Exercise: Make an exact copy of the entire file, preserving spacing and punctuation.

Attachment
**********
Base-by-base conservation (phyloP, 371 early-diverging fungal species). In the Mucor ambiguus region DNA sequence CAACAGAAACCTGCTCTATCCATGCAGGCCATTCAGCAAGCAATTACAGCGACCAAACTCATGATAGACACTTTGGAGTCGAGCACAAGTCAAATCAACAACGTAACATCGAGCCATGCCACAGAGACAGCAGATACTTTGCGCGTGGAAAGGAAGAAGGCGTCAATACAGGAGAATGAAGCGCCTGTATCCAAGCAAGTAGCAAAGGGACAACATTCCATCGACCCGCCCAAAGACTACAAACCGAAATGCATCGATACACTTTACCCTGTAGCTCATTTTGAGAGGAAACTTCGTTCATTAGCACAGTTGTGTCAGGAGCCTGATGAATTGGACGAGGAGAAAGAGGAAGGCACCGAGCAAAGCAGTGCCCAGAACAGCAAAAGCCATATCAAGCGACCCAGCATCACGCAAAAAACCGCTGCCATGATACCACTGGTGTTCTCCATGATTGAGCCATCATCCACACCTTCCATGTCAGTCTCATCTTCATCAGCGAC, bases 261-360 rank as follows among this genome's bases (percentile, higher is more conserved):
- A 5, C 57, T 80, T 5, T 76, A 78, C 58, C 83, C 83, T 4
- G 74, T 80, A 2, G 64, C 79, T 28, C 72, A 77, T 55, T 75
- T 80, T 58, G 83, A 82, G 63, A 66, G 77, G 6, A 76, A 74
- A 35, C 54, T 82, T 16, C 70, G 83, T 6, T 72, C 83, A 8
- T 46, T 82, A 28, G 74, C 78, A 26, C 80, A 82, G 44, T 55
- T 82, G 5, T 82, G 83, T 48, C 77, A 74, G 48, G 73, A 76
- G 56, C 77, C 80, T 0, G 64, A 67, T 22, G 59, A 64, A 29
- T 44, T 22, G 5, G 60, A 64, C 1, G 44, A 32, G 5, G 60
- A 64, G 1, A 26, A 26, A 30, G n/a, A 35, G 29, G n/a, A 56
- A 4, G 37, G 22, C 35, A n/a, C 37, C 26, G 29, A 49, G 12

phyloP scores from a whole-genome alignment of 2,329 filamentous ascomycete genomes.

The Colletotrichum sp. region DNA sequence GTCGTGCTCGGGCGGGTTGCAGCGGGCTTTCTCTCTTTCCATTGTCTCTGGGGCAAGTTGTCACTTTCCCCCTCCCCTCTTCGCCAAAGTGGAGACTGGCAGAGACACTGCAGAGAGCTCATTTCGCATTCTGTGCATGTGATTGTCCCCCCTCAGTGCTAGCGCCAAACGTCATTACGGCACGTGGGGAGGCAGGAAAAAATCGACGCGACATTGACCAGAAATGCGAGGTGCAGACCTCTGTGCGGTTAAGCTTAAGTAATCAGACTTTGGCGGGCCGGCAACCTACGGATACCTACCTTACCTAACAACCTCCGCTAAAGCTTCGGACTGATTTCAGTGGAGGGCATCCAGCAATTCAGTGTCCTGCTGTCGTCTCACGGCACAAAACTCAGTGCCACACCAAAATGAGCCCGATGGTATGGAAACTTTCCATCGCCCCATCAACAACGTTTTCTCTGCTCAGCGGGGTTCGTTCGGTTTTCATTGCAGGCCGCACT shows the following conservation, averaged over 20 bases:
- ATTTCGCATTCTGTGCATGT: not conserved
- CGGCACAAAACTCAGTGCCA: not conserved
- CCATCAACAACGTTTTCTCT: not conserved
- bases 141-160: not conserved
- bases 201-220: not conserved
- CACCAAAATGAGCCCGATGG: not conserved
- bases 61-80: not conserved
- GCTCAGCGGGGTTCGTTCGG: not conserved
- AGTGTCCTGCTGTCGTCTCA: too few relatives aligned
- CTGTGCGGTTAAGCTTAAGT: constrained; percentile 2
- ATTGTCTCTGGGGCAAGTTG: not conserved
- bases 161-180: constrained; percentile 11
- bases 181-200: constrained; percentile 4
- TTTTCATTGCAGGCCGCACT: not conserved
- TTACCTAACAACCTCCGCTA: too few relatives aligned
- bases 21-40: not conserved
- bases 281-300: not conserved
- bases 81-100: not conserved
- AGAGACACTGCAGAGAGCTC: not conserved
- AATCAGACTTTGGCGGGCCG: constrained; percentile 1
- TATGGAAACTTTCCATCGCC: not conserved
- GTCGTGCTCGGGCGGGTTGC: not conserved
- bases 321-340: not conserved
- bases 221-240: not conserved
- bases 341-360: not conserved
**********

Base-by-base conservation (phyloP, 371 early-diverging fungal species). In the Mucor ambiguus region DNA sequence CAACAGAAACCTGCTCTATCCATGCAGGCCATTCAGCAAGCAATTACAGCGACCAAACTCATGATAGACACTTTGGAGTCGAGCACAAGTCAAATCAACAACGTAACATCGAGCCATGCCACAGAGACAGCAGATACTTTGCGCGTGGAAAGGAAGAAGGCGTCAATACAGGAGAATGAAGCGCCTGTATCCAAGCAAGTAGCAAAGGGACAACATTCCATCGACCCGCCCAAAGACTACAAACCGAAATGCATCGATACACTTTACCCTGTAGCTCATTTTGAGAGGAAACTTCGTTCATTAGCACAGTTGTGTCAGGAGCCTGATGAATTGGACGAGGAGAAAGAGGAAGGCACCGAGCAAAGCAGTGCCCAGAACAGCAAAAGCCATATCAAGCGACCCAGCATCACGCAAAAAACCGCTGCCATGATACCACTGGTGTTCTCCATGATTGAGCCATCATCCACACCTTCCATGTCAGTCTCATCTTCATCAGCGAC, bases 261-360 rank as follows among this genome's bases (percentile, higher is more conserved):
- A 5, C 57, T 80, T 5, T 76, A 78, C 58, C 83, C 83, T 4
- G 74, T 80, A 2, G 64, C 79, T 28, C 72, A 77, T 55, T 75
- T 80, T 58, G 83, A 82, G 63, A 66, G 77, G 6, A 76, A 74
- A 35, C 54, T 82, T 16, C 70, G 83, T 6, T 72, C 83, A 8
- T 46, T 82, A 28, G 74, C 78, A 26, C 80, A 82, G 44, T 55
- T 82, G 5, T 82, G 83, T 48, C 77, A 74, G 48, G 73, A 76
- G 56, C 77, C 80, T 0, G 64, A 67, T 22, G 59, A 64, A 29
- T 44, T 22, G 5, G 60, A 64, C 1, G 44, A 32, G 5, G 60
- A 64, G 1, A 26, A 26, A 30, G n/a, A 35, G 29, G n/a, A 56
- A 4, G 37, G 22, C 35, A n/a, C 37, C 26, G 29, A 49, G 12

phyloP scores from a whole-genome alignment of 2,329 filamentous ascomycete genomes.

The Colletotrichum sp. region DNA sequence GTCGTGCTCGGGCGGGTTGCAGCGGGCTTTCTCTCTTTCCATTGTCTCTGGGGCAAGTTGTCACTTTCCCCCTCCCCTCTTCGCCAAAGTGGAGACTGGCAGAGACACTGCAGAGAGCTCATTTCGCATTCTGTGCATGTGATTGTCCCCCCTCAGTGCTAGCGCCAAACGTCATTACGGCACGTGGGGAGGCAGGAAAAAATCGACGCGACATTGACCAGAAATGCGAGGTGCAGACCTCTGTGCGGTTAAGCTTAAGTAATCAGACTTTGGCGGGCCGGCAACCTACGGATACCTACCTTACCTAACAACCTCCGCTAAAGCTTCGGACTGATTTCAGTGGAGGGCATCCAGCAATTCAGTGTCCTGCTGTCGTCTCACGGCACAAAACTCAGTGCCACACCAAAATGAGCCCGATGGTATGGAAACTTTCCATCGCCCCATCAACAACGTTTTCTCTGCTCAGCGGGGTTCGTTCGGTTTTCATTGCAGGCCGCACT shows the following conservation, averaged over 20 bases:
- ATTTCGCATTCTGTGCATGT: not conserved
- CGGCACAAAACTCAGTGCCA: not conserved
- CCATCAACAACGTTTTCTCT: not conserved
- bases 141-160: not conserved
- bases 201-220: not conserved
- CACCAAAATGAGCCCGATGG: not conserved
- bases 61-80: not conserved
- GCTCAGCGGGGTTCGTTCGG: not conserved
- AGTGTCCTGCTGTCGTCTCA: too few relatives aligned
- CTGTGCGGTTAAGCTTAAGT: constrained; percentile 2
- ATTGTCTCTGGGGCAAGTTG: not conserved
- bases 161-180: constrained; percentile 11
- bases 181-200: constrained; percentile 4
- TTTTCATTGCAGGCCGCACT: not conserved
- TTACCTAACAACCTCCGCTA: too few relatives aligned
- bases 21-40: not conserved
- bases 281-300: not conserved
- bases 81-100: not conserved
- AGAGACACTGCAGAGAGCTC: not conserved
- AATCAGACTTTGGCGGGCCG: constrained; percentile 1
- TATGGAAACTTTCCATCGCC: not conserved
- GTCGTGCTCGGGCGGGTTGC: not conserved
- bases 321-340: not conserved
- bases 221-240: not conserved
- bases 341-360: not conserved